The TV landscape is changing.
From being the leaders – both in technology and sales – , big Japanese names such as Panasonic and Sony are in the unenviable position of playing catch-up to the new masters of the market, the South Korean giants LG and Samsung.
And while the Koreans have been involved in a slightly childish game of 'tit for tat' at CES 2013 – a friend suggested slightly mischievously that when LG announced its curved-screen OLED screen, some Samsung engineers were sent round the back of their massive stand with a TV and a hot air gun –. the Japanese attempts to stay on the ball had mixed fortunes.
Panasonic went for a massive range of TVs using existing technology, plus a late-announced OLED model, while Sony's 'big reveal' was a prototype OLED screen showing Windows rebooting messages – this when at least one of the Korean rivals was quoting (scary) prices and delivery dates for its OLED TV.
But behind all this posturing, there's an increasingly obvious spectre at the feast – and it's one threatening not only the Japanese majors' increasingly frantic attempts at TV division recovery, but also the ascendent Korean majors.
For not only are 'the Chinese coming', as the TV industry has been muttering in increasingly worried tones for some years now – they're here.
What were once slightly quirky companies – only spotted at the likes of the Hong Kong Electronics Fair, and with rather clunky LCD TVs alongside their My Little Pony- and High School Musical-branded CRT portable TVs and karaoke machines – are now mainstream players, ready to stake their claim on the global stage.
Consumer electronics company Hisense made its presence very definitely felt at last week's CES 2013, taking the prime exhibition position once hogged by Microsoft to install its own enormous stand, with everything from 'smart' fridges to even smarter TVs, while rivals such as Haier not only have new product in depth, such as the TV above, but are proving they can mix it with the existing big boys when it comes to the latest TV tech.
OK, so Panasonic has recently announced it's scaling back its Chinese TV assembly operations with the closure of its Shanghai plasma plant, but as well as Chinese companies making TVs for, or with, some of the big established names – Philips springs immediately to mind, with its minority holding in a joint venture with TPV (below) now making its TVs for Europe – there are now clear signs that those same companies want to be seen as a force in their own right.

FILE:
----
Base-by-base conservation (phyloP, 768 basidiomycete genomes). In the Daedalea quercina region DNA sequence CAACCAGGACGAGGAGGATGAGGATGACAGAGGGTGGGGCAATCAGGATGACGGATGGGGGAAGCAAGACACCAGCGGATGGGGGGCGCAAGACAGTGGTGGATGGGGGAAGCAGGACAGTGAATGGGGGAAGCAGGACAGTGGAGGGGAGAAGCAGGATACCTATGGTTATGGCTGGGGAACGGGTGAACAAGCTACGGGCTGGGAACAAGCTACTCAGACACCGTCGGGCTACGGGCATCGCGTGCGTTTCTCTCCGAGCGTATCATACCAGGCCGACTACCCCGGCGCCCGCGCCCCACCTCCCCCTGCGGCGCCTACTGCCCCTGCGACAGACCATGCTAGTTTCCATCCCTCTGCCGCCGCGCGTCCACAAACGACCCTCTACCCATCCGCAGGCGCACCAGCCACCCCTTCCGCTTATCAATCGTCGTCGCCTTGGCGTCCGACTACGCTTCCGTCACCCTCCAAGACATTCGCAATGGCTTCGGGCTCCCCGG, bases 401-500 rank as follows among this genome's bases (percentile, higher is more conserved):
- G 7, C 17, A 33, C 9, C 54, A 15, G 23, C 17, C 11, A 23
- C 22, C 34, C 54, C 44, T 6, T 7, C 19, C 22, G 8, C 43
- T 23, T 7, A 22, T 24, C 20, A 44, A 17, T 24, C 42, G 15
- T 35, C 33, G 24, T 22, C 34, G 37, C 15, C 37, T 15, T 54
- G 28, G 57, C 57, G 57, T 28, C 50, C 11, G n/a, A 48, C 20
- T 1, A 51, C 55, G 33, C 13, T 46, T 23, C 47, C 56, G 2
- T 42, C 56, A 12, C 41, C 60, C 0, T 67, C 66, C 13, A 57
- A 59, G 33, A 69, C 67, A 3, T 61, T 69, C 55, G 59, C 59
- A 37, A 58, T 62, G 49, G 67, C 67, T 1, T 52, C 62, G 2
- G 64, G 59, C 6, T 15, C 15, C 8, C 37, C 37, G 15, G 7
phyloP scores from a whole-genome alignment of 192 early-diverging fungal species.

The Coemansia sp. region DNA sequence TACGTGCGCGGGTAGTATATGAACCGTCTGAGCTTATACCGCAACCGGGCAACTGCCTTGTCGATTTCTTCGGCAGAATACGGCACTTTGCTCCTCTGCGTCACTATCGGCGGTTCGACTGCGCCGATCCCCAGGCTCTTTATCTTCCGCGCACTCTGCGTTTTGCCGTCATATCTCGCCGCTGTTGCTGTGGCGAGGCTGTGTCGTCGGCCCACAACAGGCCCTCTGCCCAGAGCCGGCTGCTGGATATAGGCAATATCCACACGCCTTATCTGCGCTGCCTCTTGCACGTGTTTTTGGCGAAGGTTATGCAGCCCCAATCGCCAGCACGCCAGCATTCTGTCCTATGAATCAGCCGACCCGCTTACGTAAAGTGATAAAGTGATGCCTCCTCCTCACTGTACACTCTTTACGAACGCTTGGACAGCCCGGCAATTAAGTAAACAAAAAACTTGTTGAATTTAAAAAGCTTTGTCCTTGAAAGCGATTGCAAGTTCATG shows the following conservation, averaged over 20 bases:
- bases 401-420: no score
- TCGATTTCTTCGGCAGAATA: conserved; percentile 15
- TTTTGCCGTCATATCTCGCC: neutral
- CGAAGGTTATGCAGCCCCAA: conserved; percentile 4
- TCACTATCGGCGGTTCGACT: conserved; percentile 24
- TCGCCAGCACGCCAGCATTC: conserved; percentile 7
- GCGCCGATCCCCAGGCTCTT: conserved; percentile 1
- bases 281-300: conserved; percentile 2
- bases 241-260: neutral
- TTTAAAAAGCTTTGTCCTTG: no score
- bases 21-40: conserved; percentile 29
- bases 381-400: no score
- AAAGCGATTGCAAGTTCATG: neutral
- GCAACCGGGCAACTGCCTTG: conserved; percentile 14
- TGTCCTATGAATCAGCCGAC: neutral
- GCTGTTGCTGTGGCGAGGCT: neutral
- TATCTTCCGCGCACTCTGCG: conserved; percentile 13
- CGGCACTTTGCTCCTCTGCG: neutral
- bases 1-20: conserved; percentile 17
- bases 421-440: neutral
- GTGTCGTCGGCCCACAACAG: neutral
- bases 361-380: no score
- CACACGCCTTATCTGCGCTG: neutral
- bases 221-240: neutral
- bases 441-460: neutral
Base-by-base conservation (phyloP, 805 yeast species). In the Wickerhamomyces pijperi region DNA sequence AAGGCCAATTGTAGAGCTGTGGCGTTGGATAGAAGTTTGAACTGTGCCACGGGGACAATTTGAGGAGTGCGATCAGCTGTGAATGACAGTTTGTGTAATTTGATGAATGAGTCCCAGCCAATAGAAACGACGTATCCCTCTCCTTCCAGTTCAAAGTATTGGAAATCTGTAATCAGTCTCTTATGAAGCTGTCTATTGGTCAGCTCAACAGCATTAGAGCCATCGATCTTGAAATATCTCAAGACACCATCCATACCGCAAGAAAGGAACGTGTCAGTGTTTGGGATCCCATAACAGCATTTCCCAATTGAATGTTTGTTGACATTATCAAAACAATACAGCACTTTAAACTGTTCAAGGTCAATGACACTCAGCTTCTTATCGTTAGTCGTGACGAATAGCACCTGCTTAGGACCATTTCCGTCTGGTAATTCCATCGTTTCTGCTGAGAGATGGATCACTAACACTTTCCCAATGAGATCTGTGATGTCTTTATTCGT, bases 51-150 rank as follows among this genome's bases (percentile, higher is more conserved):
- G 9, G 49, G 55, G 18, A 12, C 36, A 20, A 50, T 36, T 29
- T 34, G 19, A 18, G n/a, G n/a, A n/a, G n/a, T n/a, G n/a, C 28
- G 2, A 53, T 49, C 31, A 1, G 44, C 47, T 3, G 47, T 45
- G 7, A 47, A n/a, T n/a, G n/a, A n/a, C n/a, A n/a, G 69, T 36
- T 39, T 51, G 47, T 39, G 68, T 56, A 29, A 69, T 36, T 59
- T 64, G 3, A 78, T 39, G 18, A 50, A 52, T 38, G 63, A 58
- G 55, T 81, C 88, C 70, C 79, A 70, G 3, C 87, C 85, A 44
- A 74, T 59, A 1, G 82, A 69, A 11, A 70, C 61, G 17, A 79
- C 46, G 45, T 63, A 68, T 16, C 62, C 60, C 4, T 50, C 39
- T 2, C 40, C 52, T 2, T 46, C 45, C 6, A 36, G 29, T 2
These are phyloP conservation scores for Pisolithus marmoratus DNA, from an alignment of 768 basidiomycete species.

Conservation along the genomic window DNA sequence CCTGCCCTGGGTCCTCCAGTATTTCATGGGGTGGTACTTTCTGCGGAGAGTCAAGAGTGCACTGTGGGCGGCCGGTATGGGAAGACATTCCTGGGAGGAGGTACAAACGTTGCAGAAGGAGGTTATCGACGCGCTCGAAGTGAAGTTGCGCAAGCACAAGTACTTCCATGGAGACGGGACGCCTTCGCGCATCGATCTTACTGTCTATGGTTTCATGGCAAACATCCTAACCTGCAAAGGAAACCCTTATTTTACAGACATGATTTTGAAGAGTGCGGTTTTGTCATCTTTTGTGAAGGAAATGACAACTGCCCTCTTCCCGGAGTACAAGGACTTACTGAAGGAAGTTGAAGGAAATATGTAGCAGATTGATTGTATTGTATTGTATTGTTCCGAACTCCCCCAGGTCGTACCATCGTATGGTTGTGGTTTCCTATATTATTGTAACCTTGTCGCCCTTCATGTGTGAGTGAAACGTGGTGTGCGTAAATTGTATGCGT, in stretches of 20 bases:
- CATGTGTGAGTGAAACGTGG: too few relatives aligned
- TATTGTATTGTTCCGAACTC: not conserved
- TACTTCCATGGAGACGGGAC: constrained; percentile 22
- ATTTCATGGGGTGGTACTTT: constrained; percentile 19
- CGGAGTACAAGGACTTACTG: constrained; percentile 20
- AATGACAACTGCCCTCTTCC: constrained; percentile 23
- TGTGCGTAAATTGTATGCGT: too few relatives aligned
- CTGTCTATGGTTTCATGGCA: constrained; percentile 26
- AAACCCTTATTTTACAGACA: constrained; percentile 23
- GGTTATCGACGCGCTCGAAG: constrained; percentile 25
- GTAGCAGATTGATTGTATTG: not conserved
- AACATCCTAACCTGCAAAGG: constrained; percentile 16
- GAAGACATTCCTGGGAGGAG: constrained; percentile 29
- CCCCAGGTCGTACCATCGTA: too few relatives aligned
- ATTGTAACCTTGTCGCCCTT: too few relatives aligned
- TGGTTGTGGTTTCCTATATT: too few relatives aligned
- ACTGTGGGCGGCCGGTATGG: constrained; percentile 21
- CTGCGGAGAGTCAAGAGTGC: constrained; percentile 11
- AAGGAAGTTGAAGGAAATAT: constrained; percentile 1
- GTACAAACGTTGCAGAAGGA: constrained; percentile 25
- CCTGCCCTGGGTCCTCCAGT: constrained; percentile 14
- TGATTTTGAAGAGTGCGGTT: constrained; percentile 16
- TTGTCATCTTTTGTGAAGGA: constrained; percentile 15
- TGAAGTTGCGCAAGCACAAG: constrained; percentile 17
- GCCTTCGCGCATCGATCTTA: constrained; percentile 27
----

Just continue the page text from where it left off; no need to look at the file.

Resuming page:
For example, both Haier and Hisense showed huge ranges of product at CES, from TVs all the way through to cooking and refrigeration appliances – in other words, the same kind of diversity previously the preserve of Panasonic, say. Or LG or Samsung, for that matter.
No shortage of ambition – and determination
But then there's no shortage of ambition in the way the Chinese companies are tackling things: Haier has its roots in a state-run refrigerator factory founded in the 1920s, has risen to be the world's largest maker of 'white goods' – fridges, washing machines and the like – with sales last year of around £14.5bn last year including a claimed 12m fridges, and 70,000 employees.
Its name comes from an earlier joint venture agreement with German high-end appliance company Liebherr – Haier is so much snappier than Qingdao Refrigerator Co, or indeed Qindao-Liebherr, and was taken from the Chinese version of the name – and by 2005 the company was confident enough to make a bid for major US appliance company Maytag. eventually losing out to Whirlpool.
Hisense, meanwhile, has similar roots in Qingdao, and is also state-run, although as with Haier there's an element of private enterprise in the operation. But while Hisense is growing to encompass a similar diversity of products, it's coming at the task from the opposite direction, having started out as Qingdao No.2 Radio Factory in the late 1960s, and been switched over to TV production at the beginning of the 1980s.
So what emerged at CES? Well, as well as matching the likes of Samsung when it comes to 3D, LED and the like (up to and including both Ultra HD and glasses-free 3D), Haier was showing it's no slouch when it comes to styling, with a 'virtually edgeless' display to give the 'sheet of glass' look (left).
And when it comes to advanced technology of the kind manufacturers like to trot out at event such as this, Haier of course had the gesture control and face recognition it had previously shown (below).
This is able to set up parameters such as favourite channels according to who's watching the set, and even respond to where on the screen you're looking.
More after the break
But it went one stage further, with brainwave control of the TV, using the MindReader headset (left) from Silicon Valley company NeuroSky.
Think of a channel you want to watch? Well, sort of – and the system also includes 'an assortment of specific concentration games designed to help children and adults practice their abilities to focus or relax'.
By the way, it may be worth noting that another product from NeuroSky is the Necomimi, a pair of wiggling cat ears on a headband controlled by your thoughts.
Available in a choice of ears (from Jungle Leopard to Minky Brown) plus Devil's Horns, the system is yours for just under $100 from www.necomini.com (US only so far, unfortunately).
Back on topic, Hisense went for maximum impact with its 4K Ultra HD TV (above) – no less than a 110in model, though it will also be available in 65in and 84in versions.